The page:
Why calcium carbonate in the hot tub?
November 28, 2008 5:09 PM   Subscribe

Why add calcium carbonate to the hot tub?

I just had my hot tub water tested, and in addition to the usual pH adjustments, buffering capacity increases, etc., I was instructed to add calcium carbonate to the hot tub. When I asked why, the answer was to increase the amount of calcium in the water. (*sigh*)

Google searches only tell me how bad it is to have extra calcium carbonate build up on the pump, water lines, heater and whatnot, so my question remains: why am I adding calcium carbonate to the hot tub?
posted by skybolt to Home & Garden (3 answers total) 1 user marked this as a favorite
If the water is too soft it will cause corrosion on finishes and metal fittings, including the heater itself.
posted by bradly at 5:53 PM on November 28, 2008

If your tub is tile this page suggests that insufficient calcium will cause the water to dissolve the grout as well as cement and similar compounds. That makes sense but if you do not have a concrete/gunite, tile, or similarly constructed pool I am not sure why. Perhaps the technician was told to add calcium for that reason in the past but nver really knew why and so just gives everyone that advice.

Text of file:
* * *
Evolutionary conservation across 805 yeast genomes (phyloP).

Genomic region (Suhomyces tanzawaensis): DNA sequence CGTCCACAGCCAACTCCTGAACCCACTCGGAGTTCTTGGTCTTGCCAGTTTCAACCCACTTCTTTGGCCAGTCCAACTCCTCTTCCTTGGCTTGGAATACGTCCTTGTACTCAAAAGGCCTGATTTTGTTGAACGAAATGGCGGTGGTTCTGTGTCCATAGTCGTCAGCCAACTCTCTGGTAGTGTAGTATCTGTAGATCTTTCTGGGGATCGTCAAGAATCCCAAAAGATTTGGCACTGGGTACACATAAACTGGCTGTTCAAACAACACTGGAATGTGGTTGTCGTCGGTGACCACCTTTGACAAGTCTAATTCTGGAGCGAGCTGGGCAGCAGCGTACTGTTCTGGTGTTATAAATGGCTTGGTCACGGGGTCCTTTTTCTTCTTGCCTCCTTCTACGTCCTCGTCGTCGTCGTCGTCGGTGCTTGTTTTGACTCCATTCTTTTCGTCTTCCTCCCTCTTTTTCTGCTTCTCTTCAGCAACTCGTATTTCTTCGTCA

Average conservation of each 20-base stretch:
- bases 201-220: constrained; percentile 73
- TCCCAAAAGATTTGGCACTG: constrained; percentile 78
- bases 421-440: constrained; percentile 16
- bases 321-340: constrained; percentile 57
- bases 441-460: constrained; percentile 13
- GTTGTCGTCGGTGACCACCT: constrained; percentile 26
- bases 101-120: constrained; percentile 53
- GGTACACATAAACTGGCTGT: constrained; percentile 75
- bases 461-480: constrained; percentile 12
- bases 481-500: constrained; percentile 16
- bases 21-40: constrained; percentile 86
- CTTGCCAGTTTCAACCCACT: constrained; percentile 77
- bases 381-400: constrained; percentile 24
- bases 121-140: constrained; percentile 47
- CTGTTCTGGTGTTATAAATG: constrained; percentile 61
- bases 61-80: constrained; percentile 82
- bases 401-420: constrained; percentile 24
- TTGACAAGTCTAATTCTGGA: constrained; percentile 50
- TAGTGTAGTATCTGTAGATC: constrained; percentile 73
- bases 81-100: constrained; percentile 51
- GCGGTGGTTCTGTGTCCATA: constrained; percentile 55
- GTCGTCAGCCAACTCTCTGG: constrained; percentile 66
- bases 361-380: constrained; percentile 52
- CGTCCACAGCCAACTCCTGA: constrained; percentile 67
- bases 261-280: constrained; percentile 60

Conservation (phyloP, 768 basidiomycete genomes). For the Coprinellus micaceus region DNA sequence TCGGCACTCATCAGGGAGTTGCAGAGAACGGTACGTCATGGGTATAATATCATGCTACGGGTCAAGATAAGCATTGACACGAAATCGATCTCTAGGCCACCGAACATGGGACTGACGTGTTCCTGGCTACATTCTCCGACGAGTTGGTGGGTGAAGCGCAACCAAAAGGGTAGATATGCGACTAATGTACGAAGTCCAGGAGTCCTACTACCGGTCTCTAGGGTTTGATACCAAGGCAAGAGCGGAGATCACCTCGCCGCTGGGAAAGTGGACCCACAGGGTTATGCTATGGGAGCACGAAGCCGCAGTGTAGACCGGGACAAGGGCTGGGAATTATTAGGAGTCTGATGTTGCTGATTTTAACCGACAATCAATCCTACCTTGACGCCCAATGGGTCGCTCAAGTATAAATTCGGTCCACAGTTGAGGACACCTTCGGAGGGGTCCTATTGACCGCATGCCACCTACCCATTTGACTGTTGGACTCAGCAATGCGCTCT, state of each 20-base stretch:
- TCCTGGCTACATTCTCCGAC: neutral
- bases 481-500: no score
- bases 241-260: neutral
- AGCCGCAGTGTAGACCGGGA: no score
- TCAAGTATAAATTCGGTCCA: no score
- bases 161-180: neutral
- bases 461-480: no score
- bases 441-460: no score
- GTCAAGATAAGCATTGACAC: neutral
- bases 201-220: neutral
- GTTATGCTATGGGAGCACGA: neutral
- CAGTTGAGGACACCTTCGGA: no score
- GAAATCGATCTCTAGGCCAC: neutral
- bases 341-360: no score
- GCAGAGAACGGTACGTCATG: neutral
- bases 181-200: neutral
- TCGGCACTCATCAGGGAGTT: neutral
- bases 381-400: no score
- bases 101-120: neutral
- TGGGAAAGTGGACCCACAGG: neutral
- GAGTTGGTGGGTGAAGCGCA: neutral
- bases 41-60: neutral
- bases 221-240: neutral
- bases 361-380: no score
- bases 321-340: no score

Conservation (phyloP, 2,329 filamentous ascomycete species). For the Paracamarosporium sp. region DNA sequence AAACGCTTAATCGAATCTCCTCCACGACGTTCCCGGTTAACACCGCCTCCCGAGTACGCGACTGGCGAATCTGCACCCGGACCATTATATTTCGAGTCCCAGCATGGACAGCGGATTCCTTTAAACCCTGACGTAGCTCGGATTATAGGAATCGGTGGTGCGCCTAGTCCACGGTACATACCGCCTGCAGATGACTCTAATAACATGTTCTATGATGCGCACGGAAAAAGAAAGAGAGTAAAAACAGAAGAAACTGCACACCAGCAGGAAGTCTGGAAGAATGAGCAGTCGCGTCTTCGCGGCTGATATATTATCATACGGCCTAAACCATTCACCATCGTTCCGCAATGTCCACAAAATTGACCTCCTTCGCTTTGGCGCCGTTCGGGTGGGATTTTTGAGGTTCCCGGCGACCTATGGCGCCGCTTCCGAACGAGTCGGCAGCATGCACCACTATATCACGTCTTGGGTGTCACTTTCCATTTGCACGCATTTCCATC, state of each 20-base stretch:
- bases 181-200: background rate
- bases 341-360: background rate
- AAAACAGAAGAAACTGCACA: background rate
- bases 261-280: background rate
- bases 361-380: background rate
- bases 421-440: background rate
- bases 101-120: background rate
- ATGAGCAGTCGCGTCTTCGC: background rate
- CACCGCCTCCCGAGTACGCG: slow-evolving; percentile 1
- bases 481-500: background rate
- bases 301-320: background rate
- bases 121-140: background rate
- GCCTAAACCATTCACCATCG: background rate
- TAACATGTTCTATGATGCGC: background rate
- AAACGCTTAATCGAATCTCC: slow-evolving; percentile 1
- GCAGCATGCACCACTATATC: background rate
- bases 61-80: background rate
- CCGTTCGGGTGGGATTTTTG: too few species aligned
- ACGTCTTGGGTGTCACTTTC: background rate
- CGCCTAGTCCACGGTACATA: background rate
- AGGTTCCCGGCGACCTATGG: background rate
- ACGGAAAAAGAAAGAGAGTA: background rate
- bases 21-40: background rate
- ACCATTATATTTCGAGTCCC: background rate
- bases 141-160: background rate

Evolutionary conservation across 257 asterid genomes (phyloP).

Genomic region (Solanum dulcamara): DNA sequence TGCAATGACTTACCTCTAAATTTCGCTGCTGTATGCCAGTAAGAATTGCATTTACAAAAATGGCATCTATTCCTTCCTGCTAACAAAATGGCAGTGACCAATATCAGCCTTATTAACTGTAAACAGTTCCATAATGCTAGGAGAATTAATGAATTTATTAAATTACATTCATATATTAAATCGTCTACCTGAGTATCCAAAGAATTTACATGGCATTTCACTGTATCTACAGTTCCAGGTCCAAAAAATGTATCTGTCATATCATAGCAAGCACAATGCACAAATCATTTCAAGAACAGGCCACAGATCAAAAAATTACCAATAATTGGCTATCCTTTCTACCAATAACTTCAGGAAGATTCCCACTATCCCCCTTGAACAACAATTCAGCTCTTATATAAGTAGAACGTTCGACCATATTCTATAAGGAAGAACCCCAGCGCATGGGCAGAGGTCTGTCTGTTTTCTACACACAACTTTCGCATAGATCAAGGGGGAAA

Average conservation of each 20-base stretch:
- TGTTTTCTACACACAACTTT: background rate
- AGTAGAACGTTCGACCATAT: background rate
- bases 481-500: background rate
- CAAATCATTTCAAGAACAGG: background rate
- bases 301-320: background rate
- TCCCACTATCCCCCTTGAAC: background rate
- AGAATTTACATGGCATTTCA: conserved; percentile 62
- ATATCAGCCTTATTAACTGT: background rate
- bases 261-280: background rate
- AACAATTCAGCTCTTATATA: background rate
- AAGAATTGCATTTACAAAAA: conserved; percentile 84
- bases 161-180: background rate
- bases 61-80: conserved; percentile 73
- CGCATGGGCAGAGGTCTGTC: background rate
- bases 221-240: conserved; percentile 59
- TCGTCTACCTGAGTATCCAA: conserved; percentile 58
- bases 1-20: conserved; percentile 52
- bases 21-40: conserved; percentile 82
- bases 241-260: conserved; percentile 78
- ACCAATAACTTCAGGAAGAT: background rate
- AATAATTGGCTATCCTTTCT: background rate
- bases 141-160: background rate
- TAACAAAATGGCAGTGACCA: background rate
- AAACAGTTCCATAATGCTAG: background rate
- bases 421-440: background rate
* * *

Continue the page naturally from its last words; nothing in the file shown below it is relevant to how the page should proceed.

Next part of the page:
posted by TedW at 5:57 PM on November 28, 2008

Calcium carbonate is added to hot tubs to increase the mineral content (hardness) of the water. You want between 150-300 PPM of calcium in the water to prevent corrosion of metal parts. The posts in this forum will explain everything you want to know about hot tub chemistry: http://www.poolspaforum.com/forum/index.php?showforum=13

Personally, I'd recommend getting either a Taylor K-2006 or K-2106 (depending on if you are using Chlorine or Bromine for sanitation) test kit. They will test Ph, Total Alkalinity, hardness and sanitizer via drop counting, rather than color matching. I find them a lot easier than the strips. Also, note that some hot tub chemicals are available at the supermarket. Ph Up is often just Baking Soda or Soda Ash, both of which are available at the market. For Ph Down, Muriatic Acid is a lot easier to use than Dry Acid, which must be mixed with water before being put in the tub, and increases your dissolved solids.

If you have other questions, post on that forum I listed above. One of the regulars (chemgeek) is very knowledgeable about this stuff.
posted by fengshui at 3:38 PM on November 29, 2008

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